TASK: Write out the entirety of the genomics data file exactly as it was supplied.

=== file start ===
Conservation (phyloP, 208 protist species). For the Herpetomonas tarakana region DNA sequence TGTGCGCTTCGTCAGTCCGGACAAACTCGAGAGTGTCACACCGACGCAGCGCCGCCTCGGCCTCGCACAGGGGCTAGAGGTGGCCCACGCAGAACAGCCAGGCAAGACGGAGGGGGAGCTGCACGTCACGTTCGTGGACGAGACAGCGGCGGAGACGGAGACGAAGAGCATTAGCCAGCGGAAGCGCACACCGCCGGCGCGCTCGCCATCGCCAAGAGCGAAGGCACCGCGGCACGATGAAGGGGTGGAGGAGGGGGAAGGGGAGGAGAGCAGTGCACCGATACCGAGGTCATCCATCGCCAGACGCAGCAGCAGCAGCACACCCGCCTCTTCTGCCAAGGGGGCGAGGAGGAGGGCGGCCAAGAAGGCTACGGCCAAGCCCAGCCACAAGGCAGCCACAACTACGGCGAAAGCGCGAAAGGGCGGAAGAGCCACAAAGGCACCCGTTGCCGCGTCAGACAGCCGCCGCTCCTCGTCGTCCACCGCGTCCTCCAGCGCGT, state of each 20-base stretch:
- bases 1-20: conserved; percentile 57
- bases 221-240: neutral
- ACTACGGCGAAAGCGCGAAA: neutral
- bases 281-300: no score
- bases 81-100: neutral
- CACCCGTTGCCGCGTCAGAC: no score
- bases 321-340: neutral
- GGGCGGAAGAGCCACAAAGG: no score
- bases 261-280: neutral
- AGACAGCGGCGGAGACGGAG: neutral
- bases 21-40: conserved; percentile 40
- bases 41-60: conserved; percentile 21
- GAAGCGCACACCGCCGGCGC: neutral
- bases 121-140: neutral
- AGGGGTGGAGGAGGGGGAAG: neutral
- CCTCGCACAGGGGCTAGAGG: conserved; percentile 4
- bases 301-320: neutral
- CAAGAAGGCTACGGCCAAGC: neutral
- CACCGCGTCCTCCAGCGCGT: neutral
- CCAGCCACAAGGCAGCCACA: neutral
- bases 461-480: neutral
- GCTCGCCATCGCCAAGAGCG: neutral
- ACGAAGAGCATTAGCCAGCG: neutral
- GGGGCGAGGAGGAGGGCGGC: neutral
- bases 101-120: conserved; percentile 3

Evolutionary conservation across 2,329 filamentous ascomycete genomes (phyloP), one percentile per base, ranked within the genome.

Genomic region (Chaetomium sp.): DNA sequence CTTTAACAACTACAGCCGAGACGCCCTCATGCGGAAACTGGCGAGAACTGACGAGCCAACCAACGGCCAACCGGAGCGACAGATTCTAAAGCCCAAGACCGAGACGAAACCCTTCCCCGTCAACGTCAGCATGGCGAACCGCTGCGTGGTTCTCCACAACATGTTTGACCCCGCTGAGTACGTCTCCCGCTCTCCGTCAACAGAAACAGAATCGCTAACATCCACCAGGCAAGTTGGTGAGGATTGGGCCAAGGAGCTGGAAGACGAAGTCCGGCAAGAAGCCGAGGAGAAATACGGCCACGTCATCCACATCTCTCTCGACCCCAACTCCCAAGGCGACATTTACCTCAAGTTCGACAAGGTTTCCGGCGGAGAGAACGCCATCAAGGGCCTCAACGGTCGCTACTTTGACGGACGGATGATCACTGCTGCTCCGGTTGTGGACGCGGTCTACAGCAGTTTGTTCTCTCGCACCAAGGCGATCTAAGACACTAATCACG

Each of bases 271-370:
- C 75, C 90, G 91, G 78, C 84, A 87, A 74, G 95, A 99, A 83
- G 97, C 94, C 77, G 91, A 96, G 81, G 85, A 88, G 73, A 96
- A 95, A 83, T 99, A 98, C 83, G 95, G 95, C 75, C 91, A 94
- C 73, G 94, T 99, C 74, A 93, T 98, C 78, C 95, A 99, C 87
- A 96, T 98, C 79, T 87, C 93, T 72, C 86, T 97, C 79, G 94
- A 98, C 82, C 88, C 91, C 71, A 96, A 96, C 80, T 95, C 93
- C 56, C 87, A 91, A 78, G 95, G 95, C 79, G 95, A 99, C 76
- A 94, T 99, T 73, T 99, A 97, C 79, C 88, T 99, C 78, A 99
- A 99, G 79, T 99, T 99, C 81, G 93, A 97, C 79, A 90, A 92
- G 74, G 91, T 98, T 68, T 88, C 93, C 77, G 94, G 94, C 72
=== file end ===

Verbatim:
Conservation (phyloP, 208 protist species). For the Herpetomonas tarakana region DNA sequence TGTGCGCTTCGTCAGTCCGGACAAACTCGAGAGTGTCACACCGACGCAGCGCCGCCTCGGCCTCGCACAGGGGCTAGAGGTGGCCCACGCAGAACAGCCAGGCAAGACGGAGGGGGAGCTGCACGTCACGTTCGTGGACGAGACAGCGGCGGAGACGGAGACGAAGAGCATTAGCCAGCGGAAGCGCACACCGCCGGCGCGCTCGCCATCGCCAAGAGCGAAGGCACCGCGGCACGATGAAGGGGTGGAGGAGGGGGAAGGGGAGGAGAGCAGTGCACCGATACCGAGGTCATCCATCGCCAGACGCAGCAGCAGCAGCACACCCGCCTCTTCTGCCAAGGGGGCGAGGAGGAGGGCGGCCAAGAAGGCTACGGCCAAGCCCAGCCACAAGGCAGCCACAACTACGGCGAAAGCGCGAAAGGGCGGAAGAGCCACAAAGGCACCCGTTGCCGCGTCAGACAGCCGCCGCTCCTCGTCGTCCACCGCGTCCTCCAGCGCGT, state of each 20-base stretch:
- bases 1-20: conserved; percentile 57
- bases 221-240: neutral
- ACTACGGCGAAAGCGCGAAA: neutral
- bases 281-300: no score
- bases 81-100: neutral
- CACCCGTTGCCGCGTCAGAC: no score
- bases 321-340: neutral
- GGGCGGAAGAGCCACAAAGG: no score
- bases 261-280: neutral
- AGACAGCGGCGGAGACGGAG: neutral
- bases 21-40: conserved; percentile 40
- bases 41-60: conserved; percentile 21
- GAAGCGCACACCGCCGGCGC: neutral
- bases 121-140: neutral
- AGGGGTGGAGGAGGGGGAAG: neutral
- CCTCGCACAGGGGCTAGAGG: conserved; percentile 4
- bases 301-320: neutral
- CAAGAAGGCTACGGCCAAGC: neutral
- CACCGCGTCCTCCAGCGCGT: neutral
- CCAGCCACAAGGCAGCCACA: neutral
- bases 461-480: neutral
- GCTCGCCATCGCCAAGAGCG: neutral
- ACGAAGAGCATTAGCCAGCG: neutral
- GGGGCGAGGAGGAGGGCGGC: neutral
- bases 101-120: conserved; percentile 3

Evolutionary conservation across 2,329 filamentous ascomycete genomes (phyloP), one percentile per base, ranked within the genome.

Genomic region (Chaetomium sp.): DNA sequence CTTTAACAACTACAGCCGAGACGCCCTCATGCGGAAACTGGCGAGAACTGACGAGCCAACCAACGGCCAACCGGAGCGACAGATTCTAAAGCCCAAGACCGAGACGAAACCCTTCCCCGTCAACGTCAGCATGGCGAACCGCTGCGTGGTTCTCCACAACATGTTTGACCCCGCTGAGTACGTCTCCCGCTCTCCGTCAACAGAAACAGAATCGCTAACATCCACCAGGCAAGTTGGTGAGGATTGGGCCAAGGAGCTGGAAGACGAAGTCCGGCAAGAAGCCGAGGAGAAATACGGCCACGTCATCCACATCTCTCTCGACCCCAACTCCCAAGGCGACATTTACCTCAAGTTCGACAAGGTTTCCGGCGGAGAGAACGCCATCAAGGGCCTCAACGGTCGCTACTTTGACGGACGGATGATCACTGCTGCTCCGGTTGTGGACGCGGTCTACAGCAGTTTGTTCTCTCGCACCAAGGCGATCTAAGACACTAATCACG

Each of bases 271-370:
- C 75, C 90, G 91, G 78, C 84, A 87, A 74, G 95, A 99, A 83
- G 97, C 94, C 77, G 91, A 96, G 81, G 85, A 88, G 73, A 96
- A 95, A 83, T 99, A 98, C 83, G 95, G 95, C 75, C 91, A 94
- C 73, G 94, T 99, C 74, A 93, T 98, C 78, C 95, A 99, C 87
- A 96, T 98, C 79, T 87, C 93, T 72, C 86, T 97, C 79, G 94
- A 98, C 82, C 88, C 91, C 71, A 96, A 96, C 80, T 95, C 93
- C 56, C 87, A 91, A 78, G 95, G 95, C 79, G 95, A 99, C 76
- A 94, T 99, T 73, T 99, A 97, C 79, C 88, T 99, C 78, A 99
- A 99, G 79, T 99, T 99, C 81, G 93, A 97, C 79, A 90, A 92
- G 74, G 91, T 98, T 68, T 88, C 93, C 77, G 94, G 94, C 72